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For the past few weeks, the world has watched in horror as massive fires engulf large sections of the Amazon. If forest ecologists are correct, the fires may set off a feedback loop that threatens the very existence of the Amazon rainforest itself.

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The risks start far from the Amazon. As Daniel Nepstad et al. outline in a 2008 paper, demand for agricultural products keeps growing in places like the United States, Europe, and China. The Amazon has the potential to provide a lot of space for agriculture, once the trees are removed. Through the decades the forest has been cleared for corn, soybeans, cattle, and sugar, not to mention timber and mining.

All this deforestation takes place against the backdrop of climate change, which increases the frequency and intensity of drought in the region. Rainforests are fairly drought-resistant. Deep roots tap underground moisture, and the thick canopy of leaves and densely-packed trees helps maintain shade and ground moisture. When drought gets severe enough, according to Nepstad et al., a threshold is reached where trees begin to die. Leaves fall, allowing more sunlight to penetrate the canopy, drying out and warming the forest floor, and increasing the growth of grasses. Fragmentation of the forest with roads exacerbates the problem by increasing edges where light can penetrate from the side. Trees on forest edges are also more vulnerable to other dangers.

As drought stresses increases, the thinned forest, speckled with gaps and dead trees, becomes more vulnerable to fire. Fires rarely start naturally in the Amazon. As with the current fires, they are frequently set deliberately. Farmers, ranchers, and others often burn fields to clear out brush and fallen logs. These fires spread into the drought-stressed forest and can kill huge numbers of trees. The invasive grasses provide additional fuel, and can prevent trees from growing back. As more forest burns, more grasses grow, drought stress expands in the weakened forest, and what is left becomes even more susceptible to fire. The cleared land is suited for agriculture and unlikely to be reforested.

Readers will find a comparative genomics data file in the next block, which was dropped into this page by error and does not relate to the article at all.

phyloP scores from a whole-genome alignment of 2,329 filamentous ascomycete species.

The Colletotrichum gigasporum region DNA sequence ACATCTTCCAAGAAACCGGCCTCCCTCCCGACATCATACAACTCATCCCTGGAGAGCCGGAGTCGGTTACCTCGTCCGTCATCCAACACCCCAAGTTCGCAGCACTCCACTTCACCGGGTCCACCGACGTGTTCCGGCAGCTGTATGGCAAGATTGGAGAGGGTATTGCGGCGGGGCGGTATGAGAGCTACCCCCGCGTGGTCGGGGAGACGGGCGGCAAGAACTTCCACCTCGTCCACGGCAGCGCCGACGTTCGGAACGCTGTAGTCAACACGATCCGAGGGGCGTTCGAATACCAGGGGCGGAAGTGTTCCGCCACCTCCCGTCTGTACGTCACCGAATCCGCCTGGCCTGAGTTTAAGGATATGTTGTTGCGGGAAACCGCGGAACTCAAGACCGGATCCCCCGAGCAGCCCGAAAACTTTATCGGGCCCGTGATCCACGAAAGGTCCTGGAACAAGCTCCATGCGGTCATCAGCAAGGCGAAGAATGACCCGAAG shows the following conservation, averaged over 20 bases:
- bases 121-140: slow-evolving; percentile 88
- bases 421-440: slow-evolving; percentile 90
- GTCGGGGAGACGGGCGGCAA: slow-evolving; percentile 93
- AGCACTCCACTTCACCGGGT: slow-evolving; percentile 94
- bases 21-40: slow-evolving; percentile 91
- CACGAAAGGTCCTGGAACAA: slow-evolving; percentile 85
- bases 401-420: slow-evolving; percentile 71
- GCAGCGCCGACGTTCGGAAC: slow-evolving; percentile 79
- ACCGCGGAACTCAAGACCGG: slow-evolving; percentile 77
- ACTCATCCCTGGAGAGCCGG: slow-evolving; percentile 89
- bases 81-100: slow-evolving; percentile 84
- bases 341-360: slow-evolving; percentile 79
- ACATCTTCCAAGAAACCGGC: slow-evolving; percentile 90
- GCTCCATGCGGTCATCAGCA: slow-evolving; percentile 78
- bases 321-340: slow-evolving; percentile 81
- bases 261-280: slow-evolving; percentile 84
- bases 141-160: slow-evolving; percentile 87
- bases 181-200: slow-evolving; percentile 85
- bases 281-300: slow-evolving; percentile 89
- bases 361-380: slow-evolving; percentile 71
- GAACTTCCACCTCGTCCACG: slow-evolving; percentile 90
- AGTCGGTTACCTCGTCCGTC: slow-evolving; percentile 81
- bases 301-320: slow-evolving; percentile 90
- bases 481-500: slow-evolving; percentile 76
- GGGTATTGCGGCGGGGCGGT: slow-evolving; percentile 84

It gets worse. There is some evidence that smoke from the fires may directly inhibit rainfall, further perpetuating the fires. Evaporation from the wet forest creates rain over the Amazon. As the forest decreases, so does the available rainfall. If enough forest is lost (from all sources combined)—conservatively estimated at 30%—the loss in rainfall will become self-perpetuating and the conversion of forest into savannah becomes inevitable. Nepstad at al. believe this “tipping point” may occur as early as 2100.

Unfortunately, the forces that Nepstad et al. hoped would slow this process, e.g. protected areas or consumer choices, have not been effective. The march toward the tipping point has accelerated, and the Amazon as we know it may be gone within decades, with global consequences.


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Philosophical Transactions: Biological Sciences, Vol. 363, No. 1498, Climate Change and the Fate of the Amazon (May 27, 2008), pp. 1737-1746
Royal Society